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Rheumatology studies make the evidence sound better than it is

PainSci » bibliography » Mathieu et al 2012
updated
Tags: biology, bad science, scientific medicine, research, pro

One article on PainSci cites Mathieu 2012: Studying the Studies

PainSci notes on Mathieu 2012:

Researchers determined that almost 25% of abstracts have misleading conclusions … and even more so if you look only at studies with negative results, where the rate of misleading conclusions jumps to an alarming 45%. That is, study abstracts clearly tend to make the evidence sound more positive than it is.

And of course that’s all that most people ever read. None of this is really surprising — if anything, I’m surprised it isn’t worse — but it is useful to have some hard data about it.

See also some entertaining commentary by Neil O’Connell for BodyInMind.org.

original abstract Abstracts here may not perfectly match originals, for a variety of technical and practical reasons. Some abstacts are truncated for my purposes here, if they are particularly long-winded and unhelpful. I occasionally add clarifying notes. And I make some minor corrections.

INTRODUCTION: Readers of scientific articles often read only the abstract and its conclusions because of lack of time or of access to the full-length articles.

OBJECTIVES: To assess the prevalence of misleading conclusions in abstracts of randomized controlled trials (RCTs) in rheumatology, determine whether trials are registered and whether abstract conclusions are based on the primary outcome (PO), and identify the predictors of misleading abstract conclusions.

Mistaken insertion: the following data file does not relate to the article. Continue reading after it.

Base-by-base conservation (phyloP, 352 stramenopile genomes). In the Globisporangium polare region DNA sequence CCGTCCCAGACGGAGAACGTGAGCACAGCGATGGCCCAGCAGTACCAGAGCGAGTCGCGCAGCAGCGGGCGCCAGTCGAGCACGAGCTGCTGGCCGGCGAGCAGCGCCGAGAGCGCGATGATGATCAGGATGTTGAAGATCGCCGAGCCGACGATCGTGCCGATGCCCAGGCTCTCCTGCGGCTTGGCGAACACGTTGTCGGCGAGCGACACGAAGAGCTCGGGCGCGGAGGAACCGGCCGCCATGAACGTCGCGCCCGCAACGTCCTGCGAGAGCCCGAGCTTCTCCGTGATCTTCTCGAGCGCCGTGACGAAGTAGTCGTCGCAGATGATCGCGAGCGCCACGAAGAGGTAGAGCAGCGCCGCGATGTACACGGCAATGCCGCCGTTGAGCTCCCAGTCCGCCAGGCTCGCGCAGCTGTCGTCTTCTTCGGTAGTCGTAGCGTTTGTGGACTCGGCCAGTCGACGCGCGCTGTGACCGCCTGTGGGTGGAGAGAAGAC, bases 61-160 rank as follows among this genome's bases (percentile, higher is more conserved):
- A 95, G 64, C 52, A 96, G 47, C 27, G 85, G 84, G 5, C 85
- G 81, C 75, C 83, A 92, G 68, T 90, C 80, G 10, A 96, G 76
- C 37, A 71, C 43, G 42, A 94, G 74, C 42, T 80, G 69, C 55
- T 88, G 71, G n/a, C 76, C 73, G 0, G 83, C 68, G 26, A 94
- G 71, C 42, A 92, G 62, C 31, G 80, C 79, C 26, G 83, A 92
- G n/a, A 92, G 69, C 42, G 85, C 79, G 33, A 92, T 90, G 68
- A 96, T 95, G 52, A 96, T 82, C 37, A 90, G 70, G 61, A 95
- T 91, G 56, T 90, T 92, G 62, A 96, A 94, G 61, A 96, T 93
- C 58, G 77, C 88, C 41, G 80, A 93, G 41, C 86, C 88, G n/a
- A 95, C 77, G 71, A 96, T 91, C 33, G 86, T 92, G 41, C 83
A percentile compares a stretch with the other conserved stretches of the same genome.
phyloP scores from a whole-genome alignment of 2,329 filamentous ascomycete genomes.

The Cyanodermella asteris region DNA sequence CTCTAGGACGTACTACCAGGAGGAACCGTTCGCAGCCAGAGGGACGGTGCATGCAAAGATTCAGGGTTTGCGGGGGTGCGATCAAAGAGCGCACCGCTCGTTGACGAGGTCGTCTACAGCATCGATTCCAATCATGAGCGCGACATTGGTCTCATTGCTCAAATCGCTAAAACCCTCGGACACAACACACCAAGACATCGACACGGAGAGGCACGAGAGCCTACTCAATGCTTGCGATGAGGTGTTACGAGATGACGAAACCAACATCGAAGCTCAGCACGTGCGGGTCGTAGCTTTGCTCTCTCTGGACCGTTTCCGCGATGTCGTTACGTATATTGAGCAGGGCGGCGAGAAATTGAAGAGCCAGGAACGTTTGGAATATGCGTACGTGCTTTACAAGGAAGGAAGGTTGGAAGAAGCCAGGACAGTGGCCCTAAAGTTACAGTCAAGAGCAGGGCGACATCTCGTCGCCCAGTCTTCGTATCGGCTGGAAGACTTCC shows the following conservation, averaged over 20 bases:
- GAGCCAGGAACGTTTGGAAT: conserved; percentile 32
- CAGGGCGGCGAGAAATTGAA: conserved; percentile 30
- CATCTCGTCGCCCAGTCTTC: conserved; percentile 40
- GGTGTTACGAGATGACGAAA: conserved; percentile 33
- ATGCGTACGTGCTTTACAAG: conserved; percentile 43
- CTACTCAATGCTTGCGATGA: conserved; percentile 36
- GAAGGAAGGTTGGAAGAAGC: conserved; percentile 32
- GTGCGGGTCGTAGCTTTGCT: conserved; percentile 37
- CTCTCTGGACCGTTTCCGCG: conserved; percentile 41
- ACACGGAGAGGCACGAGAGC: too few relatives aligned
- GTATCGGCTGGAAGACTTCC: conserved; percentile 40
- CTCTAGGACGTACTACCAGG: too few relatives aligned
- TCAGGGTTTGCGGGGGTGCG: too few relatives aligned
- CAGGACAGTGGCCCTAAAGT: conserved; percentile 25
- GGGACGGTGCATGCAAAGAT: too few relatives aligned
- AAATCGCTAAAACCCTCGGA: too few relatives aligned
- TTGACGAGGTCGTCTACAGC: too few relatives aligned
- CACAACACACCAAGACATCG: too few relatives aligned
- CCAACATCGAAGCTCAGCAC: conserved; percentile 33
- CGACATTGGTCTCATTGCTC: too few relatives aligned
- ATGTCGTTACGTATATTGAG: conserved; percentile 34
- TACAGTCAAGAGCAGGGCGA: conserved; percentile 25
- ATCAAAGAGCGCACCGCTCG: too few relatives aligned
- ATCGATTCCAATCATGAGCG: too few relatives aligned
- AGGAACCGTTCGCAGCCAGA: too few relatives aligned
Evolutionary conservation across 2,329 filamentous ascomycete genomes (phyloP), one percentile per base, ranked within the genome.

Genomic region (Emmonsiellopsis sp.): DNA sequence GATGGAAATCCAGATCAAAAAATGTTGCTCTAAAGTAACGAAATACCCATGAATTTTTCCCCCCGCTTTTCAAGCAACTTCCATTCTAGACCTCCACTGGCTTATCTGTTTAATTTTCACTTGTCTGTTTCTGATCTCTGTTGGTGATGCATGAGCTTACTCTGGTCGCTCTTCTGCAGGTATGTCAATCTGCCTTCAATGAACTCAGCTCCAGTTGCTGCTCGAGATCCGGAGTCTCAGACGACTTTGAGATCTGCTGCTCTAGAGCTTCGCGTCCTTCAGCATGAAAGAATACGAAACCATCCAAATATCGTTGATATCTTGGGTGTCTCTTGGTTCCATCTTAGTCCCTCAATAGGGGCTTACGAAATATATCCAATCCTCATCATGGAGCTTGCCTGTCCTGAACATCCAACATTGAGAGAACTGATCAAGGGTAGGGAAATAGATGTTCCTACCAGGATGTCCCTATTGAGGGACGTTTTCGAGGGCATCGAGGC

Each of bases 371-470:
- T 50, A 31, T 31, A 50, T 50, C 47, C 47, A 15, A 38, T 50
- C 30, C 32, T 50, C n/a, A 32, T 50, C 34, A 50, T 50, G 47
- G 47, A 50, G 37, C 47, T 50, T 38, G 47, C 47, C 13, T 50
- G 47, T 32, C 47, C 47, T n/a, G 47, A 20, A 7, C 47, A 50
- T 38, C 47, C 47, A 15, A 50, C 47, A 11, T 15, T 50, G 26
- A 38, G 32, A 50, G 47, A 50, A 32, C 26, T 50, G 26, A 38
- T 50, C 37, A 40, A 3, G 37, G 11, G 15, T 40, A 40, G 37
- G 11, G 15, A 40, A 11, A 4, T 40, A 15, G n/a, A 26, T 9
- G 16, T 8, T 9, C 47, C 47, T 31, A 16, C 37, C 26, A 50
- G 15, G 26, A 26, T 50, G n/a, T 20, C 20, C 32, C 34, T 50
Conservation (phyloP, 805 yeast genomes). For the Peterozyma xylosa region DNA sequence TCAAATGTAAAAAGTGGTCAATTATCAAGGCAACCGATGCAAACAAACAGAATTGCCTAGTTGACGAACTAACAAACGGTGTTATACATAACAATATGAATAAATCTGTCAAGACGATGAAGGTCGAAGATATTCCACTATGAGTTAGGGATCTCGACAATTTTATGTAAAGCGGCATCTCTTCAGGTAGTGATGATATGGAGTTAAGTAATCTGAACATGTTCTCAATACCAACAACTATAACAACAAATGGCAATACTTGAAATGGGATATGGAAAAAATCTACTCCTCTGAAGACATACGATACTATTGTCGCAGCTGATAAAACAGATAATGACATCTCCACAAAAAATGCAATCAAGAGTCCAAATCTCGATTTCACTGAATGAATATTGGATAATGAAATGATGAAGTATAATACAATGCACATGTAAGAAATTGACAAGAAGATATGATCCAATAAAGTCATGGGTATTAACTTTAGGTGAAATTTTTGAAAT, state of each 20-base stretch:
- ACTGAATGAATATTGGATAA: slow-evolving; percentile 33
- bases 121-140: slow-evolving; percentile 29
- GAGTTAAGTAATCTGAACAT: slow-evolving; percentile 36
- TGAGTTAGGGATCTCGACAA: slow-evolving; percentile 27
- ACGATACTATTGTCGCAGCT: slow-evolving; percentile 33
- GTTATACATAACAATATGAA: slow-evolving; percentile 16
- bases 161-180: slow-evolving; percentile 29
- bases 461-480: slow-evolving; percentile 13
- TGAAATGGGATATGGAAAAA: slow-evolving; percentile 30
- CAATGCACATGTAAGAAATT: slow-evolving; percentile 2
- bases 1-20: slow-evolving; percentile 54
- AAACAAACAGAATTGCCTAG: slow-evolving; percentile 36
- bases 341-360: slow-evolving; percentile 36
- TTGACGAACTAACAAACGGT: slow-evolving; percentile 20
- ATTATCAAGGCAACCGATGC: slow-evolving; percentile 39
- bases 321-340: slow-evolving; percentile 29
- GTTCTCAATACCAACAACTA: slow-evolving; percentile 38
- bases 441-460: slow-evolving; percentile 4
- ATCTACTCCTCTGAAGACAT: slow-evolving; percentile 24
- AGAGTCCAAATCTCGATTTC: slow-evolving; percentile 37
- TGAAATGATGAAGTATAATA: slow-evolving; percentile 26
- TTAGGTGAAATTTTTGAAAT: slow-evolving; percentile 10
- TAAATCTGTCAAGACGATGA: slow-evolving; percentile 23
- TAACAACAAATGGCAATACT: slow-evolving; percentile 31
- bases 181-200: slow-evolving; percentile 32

METHODS: We searched Medline, Embase and the Cochrane Collaboration for reports of RCTs assessing rheumatoid arthritis, osteoarthritis or spondylarthropathies published between January 2006 and April 2008. Abstract conclusions were misleading if: the PO was not reported in the conclusion; the conclusions were based on only a secondary outcome or subgroup results; the results and conclusions were in disagreement; negative results were suggested as equivalent, or if there was no discussion of benefits and risks in cases of serious adverse events.

RESULTS: Of the 144 reports selected, we focused on the 105 articles containing a clear PO. Twenty-four reports (23%) contained misleading conclusions. Lack of PO reporting (n=10) and conclusions disagreeing with article results (n=7) were the most frequent reasons. Nineteen out of 144 (13.2%) declared study registration with clear and similar registered and published POs and no misleading abstract conclusions. Reports of negative results showed a higher frequency of misleading conclusions as did those assessing osteoarthritis. On multivariable analysis, only negative results predicted misleading abstract conclusions (OR=9.58 [3.20-28.70]).

CONCLUSIONS: Almost one-quarter of these RCT in rheumatology had misleading conclusions in the abstract, especially those with negative results.

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